The European Court of Justice (CJEU) today issued its preliminary ruling in the joint cases Costa and Cifone regarding the access of European operators to Italian gambling licences under the 2006 reformed Italian gambling legislation. In a press release, the CJEU confirmed that Member States “cannot protect vested economic interests” and “thereby discriminate against new operators under the aegis of consumer [or fraud] protection”
Here’s a summarised list of what the Court ruled:
- That a national restriction is justifiable only if it does “not have as a true objective the protection of the market positions of the existing operators”.
- “The very fact that the existing operators have been able to start up several years earlier than the operators unlawfully excluded ,[…] confers on them an unfair competitive advantage [which] […] constitutes a new breach of Articles 43 EC and 49 EC and of the principle of equal treatment.”
- As regards, possible justifications for unequal treatment “the objective of ensuring continuity, financial stability or a proper return on past investments for operators […] cannot be accepted as overriding reasons in the public interest”.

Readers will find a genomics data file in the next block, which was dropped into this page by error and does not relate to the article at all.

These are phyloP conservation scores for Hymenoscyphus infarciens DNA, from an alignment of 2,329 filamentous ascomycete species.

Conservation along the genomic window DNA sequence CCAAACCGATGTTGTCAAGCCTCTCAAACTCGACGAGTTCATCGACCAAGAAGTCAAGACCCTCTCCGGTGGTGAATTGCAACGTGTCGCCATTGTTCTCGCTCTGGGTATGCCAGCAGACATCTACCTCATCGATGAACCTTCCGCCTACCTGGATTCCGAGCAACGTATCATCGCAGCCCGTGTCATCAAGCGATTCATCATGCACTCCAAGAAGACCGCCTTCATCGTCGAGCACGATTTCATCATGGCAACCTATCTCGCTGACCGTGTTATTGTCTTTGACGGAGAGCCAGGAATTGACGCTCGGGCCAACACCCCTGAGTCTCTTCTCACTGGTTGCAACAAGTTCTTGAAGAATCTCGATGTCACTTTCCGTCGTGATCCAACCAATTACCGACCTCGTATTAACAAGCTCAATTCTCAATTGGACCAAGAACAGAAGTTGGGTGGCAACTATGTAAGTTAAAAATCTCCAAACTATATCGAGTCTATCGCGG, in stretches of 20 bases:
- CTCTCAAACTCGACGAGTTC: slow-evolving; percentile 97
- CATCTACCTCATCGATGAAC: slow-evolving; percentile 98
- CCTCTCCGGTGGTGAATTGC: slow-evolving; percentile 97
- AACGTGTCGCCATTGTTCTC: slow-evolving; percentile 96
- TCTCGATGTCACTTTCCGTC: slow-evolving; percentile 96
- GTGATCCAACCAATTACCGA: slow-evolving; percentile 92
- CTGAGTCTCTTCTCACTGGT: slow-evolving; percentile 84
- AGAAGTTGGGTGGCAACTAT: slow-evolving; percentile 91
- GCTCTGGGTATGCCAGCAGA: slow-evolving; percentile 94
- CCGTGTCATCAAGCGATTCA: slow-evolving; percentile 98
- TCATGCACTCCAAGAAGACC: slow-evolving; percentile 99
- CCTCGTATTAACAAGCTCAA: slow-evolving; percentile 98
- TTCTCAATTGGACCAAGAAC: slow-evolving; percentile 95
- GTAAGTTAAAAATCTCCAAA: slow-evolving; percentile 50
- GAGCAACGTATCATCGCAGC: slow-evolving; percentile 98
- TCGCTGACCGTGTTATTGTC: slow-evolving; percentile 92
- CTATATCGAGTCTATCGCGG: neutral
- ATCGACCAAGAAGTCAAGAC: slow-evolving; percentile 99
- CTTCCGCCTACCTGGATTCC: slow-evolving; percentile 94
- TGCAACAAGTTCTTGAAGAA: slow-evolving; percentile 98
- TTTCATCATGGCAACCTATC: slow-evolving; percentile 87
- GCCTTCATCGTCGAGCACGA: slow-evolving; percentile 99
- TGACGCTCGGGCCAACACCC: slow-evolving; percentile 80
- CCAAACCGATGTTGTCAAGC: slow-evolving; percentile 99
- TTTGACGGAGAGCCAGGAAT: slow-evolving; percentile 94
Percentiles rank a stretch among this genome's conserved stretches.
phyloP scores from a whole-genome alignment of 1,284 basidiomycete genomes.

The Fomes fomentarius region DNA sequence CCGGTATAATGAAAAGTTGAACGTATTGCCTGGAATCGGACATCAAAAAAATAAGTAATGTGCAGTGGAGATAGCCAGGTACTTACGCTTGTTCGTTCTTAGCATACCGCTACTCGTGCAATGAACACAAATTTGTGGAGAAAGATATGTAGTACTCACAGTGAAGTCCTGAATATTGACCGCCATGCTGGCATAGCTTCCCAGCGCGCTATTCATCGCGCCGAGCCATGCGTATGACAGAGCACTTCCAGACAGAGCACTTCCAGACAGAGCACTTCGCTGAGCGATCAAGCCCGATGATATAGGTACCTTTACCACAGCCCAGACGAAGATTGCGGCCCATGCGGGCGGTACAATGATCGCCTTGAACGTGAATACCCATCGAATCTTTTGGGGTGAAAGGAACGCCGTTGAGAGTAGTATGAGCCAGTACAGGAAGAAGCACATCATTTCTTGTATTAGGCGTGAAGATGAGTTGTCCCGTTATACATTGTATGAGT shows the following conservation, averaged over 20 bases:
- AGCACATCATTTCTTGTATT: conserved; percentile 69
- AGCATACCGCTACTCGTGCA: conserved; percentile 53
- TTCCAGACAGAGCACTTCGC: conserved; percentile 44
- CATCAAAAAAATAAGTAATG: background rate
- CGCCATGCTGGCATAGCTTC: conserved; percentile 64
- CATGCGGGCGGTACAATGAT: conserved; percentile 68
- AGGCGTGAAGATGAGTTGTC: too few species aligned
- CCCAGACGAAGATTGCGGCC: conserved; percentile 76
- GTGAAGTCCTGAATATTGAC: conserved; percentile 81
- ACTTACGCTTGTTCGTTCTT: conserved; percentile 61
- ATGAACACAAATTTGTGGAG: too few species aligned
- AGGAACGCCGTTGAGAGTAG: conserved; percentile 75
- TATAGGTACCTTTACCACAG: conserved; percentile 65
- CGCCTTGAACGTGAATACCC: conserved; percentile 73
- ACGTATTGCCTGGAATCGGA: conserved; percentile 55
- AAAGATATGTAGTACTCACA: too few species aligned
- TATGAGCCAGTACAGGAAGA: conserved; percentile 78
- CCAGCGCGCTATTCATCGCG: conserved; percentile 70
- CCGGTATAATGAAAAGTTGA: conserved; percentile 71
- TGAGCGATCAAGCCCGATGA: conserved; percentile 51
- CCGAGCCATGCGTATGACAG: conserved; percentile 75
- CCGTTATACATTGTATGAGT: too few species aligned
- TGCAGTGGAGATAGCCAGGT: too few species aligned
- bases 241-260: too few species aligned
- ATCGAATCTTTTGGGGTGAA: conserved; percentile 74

- The Court rejects the justification by the objectives of reducing gaming opportunities and combating criminality, when a Member State “has long been marked by a policy of expanding activity with the aim of increasing tax revenue”.
- The Court also points out that national measures intending to achieve such objectives must be proportional, consistent and systematic – Para 63. This is not the case if national measures, for example “rules on minimum distances were imposed exclusively on new licence holders and not on those already established”.
- “In order to enable any potential tenderer to assess with certainty the likelihood that such penalties will be applied to it, to preclude any risk of favouritism or arbitrariness on the part of the licensing authority […] it is therefore necessary [… to set out the circumstances for the withdrawal of licenses] in a clear, precise and unequivocal manner”.
- The Court further repeats its consistent case law that no penalties may be imposed on operators having been excluded from obtaining a license in breach of EU law.
The court also noted that the Italian legislation is not consistent with the claimed objectives of protecting consumers from gambling addiction and limiting gambling activity in Italy, pointing out that the aim of the Italian legislation is to protect incumbents and increase tax revenues.
Secretary General of the EGBA, Sigrid Ligné, commented on today’s ruling. He said: “This very positive ruling confirms that national legislation that opens up and regulates the gambling market may not discriminate against new operators but must guarantee fair market access.”